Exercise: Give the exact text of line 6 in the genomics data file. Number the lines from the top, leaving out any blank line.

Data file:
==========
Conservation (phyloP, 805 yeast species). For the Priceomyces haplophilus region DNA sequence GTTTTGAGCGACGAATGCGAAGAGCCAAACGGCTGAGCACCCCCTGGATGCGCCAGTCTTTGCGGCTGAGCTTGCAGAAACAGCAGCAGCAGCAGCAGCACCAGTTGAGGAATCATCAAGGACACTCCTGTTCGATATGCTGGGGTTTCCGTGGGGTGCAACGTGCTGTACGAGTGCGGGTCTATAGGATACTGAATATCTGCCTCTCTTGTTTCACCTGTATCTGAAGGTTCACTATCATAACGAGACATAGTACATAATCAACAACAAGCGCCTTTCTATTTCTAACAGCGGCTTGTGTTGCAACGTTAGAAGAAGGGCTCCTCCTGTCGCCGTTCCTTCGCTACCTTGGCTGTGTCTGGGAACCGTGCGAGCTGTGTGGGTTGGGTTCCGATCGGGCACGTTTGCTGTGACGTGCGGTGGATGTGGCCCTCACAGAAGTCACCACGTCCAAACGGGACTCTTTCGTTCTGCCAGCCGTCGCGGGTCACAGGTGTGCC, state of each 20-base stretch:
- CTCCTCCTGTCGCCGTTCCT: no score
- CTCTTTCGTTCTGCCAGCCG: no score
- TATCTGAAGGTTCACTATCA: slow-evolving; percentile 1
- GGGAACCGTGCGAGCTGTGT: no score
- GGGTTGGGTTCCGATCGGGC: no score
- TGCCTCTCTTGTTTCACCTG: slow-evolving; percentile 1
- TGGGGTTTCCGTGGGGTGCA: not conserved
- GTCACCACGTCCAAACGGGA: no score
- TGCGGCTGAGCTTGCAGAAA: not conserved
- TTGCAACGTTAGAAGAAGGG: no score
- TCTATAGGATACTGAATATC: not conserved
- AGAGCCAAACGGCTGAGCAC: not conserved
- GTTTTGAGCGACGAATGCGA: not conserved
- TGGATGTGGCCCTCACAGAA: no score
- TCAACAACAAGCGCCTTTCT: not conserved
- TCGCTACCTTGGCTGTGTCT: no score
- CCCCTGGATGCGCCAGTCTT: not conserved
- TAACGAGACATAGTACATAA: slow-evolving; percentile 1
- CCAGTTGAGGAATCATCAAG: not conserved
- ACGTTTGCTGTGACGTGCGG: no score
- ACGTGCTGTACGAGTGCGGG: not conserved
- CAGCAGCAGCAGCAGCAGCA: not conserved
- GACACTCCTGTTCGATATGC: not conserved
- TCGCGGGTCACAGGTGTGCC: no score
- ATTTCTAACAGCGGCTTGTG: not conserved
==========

- GGGTTGGGTTCCGATCGGGC: no score